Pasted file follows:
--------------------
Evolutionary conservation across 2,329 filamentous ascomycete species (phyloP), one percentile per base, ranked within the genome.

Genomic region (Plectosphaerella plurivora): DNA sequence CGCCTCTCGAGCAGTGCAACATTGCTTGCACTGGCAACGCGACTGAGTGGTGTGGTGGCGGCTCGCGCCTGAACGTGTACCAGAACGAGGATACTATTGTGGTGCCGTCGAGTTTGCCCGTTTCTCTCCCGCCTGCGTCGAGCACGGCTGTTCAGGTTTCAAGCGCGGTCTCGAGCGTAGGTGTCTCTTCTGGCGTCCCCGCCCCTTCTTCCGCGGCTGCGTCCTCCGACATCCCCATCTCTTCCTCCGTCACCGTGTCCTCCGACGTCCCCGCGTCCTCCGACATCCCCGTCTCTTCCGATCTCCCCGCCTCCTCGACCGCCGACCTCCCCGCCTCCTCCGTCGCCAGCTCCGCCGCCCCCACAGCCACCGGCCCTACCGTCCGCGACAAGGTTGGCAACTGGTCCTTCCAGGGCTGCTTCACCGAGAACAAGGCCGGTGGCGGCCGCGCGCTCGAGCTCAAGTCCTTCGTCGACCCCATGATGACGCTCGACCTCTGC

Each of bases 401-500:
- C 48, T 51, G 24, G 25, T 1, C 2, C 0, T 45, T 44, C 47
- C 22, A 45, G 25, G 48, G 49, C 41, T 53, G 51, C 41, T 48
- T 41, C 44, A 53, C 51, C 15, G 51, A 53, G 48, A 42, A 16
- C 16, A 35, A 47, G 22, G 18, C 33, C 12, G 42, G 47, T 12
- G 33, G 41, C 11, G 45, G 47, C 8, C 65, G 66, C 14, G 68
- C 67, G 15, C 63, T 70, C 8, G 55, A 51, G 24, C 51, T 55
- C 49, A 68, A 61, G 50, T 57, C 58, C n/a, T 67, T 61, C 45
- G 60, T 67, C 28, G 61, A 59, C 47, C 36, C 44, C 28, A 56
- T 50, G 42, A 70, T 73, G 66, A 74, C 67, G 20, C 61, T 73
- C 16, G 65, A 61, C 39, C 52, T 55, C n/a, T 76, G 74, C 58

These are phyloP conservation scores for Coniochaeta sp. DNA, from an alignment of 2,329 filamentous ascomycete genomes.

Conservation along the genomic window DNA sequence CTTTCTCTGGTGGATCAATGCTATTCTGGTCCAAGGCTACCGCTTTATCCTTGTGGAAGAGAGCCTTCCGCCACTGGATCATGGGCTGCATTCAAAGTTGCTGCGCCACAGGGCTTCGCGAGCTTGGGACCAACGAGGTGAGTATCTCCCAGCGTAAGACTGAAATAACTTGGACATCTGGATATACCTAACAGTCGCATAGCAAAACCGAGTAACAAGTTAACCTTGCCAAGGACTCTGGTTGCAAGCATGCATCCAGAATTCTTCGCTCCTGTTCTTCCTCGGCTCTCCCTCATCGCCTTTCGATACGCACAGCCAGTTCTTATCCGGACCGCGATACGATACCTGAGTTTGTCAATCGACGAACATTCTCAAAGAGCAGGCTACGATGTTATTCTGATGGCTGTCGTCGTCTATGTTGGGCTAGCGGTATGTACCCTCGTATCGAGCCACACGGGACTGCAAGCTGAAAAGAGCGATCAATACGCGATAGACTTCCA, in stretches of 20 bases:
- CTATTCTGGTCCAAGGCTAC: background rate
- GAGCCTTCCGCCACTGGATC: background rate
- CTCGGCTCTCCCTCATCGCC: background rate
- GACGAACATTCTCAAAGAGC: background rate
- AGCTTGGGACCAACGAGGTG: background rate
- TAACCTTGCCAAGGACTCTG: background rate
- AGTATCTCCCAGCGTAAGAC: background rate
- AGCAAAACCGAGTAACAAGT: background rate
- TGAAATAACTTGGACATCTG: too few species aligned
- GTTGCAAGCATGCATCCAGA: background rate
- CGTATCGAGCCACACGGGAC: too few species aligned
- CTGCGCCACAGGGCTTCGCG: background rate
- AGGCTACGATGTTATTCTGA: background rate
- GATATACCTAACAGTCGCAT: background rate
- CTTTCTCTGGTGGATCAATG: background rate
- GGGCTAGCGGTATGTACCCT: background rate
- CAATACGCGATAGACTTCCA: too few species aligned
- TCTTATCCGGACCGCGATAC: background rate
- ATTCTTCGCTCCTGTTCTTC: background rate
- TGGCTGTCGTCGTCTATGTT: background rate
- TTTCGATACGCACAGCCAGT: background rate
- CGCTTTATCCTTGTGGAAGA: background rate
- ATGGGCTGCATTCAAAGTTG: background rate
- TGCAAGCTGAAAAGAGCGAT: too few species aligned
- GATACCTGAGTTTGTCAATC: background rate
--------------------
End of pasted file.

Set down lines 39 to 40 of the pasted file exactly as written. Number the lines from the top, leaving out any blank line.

- TGCAAGCTGAAAAGAGCGAT: too few species aligned
- GATACCTGAGTTTGTCAATC: background rate